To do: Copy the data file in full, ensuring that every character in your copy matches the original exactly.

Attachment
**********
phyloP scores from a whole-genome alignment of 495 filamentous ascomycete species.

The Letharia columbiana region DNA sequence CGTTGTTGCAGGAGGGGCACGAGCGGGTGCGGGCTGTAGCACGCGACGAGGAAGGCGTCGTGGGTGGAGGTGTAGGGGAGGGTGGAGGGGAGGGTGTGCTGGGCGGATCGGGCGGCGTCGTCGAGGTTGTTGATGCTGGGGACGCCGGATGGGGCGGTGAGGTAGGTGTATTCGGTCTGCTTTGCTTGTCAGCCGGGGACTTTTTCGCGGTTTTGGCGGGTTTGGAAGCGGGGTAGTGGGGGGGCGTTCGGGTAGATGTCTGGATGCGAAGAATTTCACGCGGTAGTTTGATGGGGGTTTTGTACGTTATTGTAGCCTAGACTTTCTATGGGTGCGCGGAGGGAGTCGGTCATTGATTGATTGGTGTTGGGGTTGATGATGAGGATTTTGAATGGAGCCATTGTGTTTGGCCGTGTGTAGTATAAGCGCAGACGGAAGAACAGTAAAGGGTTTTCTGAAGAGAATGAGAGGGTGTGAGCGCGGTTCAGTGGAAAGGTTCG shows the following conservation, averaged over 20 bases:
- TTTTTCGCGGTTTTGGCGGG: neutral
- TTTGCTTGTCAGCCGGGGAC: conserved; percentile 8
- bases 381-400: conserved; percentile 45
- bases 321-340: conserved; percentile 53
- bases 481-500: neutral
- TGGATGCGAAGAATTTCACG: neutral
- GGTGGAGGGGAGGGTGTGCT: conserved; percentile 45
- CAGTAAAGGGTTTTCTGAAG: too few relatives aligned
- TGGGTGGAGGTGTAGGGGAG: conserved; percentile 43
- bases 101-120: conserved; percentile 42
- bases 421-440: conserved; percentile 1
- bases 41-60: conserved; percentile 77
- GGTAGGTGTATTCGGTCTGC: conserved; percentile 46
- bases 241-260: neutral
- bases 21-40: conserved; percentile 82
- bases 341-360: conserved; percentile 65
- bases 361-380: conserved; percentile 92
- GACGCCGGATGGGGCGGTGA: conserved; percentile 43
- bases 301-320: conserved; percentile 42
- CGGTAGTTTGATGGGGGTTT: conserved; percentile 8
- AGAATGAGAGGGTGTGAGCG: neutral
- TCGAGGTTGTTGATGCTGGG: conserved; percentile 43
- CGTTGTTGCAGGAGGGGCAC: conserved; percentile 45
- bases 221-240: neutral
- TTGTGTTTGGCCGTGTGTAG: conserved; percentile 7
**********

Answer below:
phyloP scores from a whole-genome alignment of 495 filamentous ascomycete species.

The Letharia columbiana region DNA sequence CGTTGTTGCAGGAGGGGCACGAGCGGGTGCGGGCTGTAGCACGCGACGAGGAAGGCGTCGTGGGTGGAGGTGTAGGGGAGGGTGGAGGGGAGGGTGTGCTGGGCGGATCGGGCGGCGTCGTCGAGGTTGTTGATGCTGGGGACGCCGGATGGGGCGGTGAGGTAGGTGTATTCGGTCTGCTTTGCTTGTCAGCCGGGGACTTTTTCGCGGTTTTGGCGGGTTTGGAAGCGGGGTAGTGGGGGGGCGTTCGGGTAGATGTCTGGATGCGAAGAATTTCACGCGGTAGTTTGATGGGGGTTTTGTACGTTATTGTAGCCTAGACTTTCTATGGGTGCGCGGAGGGAGTCGGTCATTGATTGATTGGTGTTGGGGTTGATGATGAGGATTTTGAATGGAGCCATTGTGTTTGGCCGTGTGTAGTATAAGCGCAGACGGAAGAACAGTAAAGGGTTTTCTGAAGAGAATGAGAGGGTGTGAGCGCGGTTCAGTGGAAAGGTTCG shows the following conservation, averaged over 20 bases:
- TTTTTCGCGGTTTTGGCGGG: neutral
- TTTGCTTGTCAGCCGGGGAC: conserved; percentile 8
- bases 381-400: conserved; percentile 45
- bases 321-340: conserved; percentile 53
- bases 481-500: neutral
- TGGATGCGAAGAATTTCACG: neutral
- GGTGGAGGGGAGGGTGTGCT: conserved; percentile 45
- CAGTAAAGGGTTTTCTGAAG: too few relatives aligned
- TGGGTGGAGGTGTAGGGGAG: conserved; percentile 43
- bases 101-120: conserved; percentile 42
- bases 421-440: conserved; percentile 1
- bases 41-60: conserved; percentile 77
- GGTAGGTGTATTCGGTCTGC: conserved; percentile 46
- bases 241-260: neutral
- bases 21-40: conserved; percentile 82
- bases 341-360: conserved; percentile 65
- bases 361-380: conserved; percentile 92
- GACGCCGGATGGGGCGGTGA: conserved; percentile 43
- bases 301-320: conserved; percentile 42
- CGGTAGTTTGATGGGGGTTT: conserved; percentile 8
- AGAATGAGAGGGTGTGAGCG: neutral
- TCGAGGTTGTTGATGCTGGG: conserved; percentile 43
- CGTTGTTGCAGGAGGGGCAC: conserved; percentile 45
- bases 221-240: neutral
- TTGTGTTTGGCCGTGTGTAG: conserved; percentile 7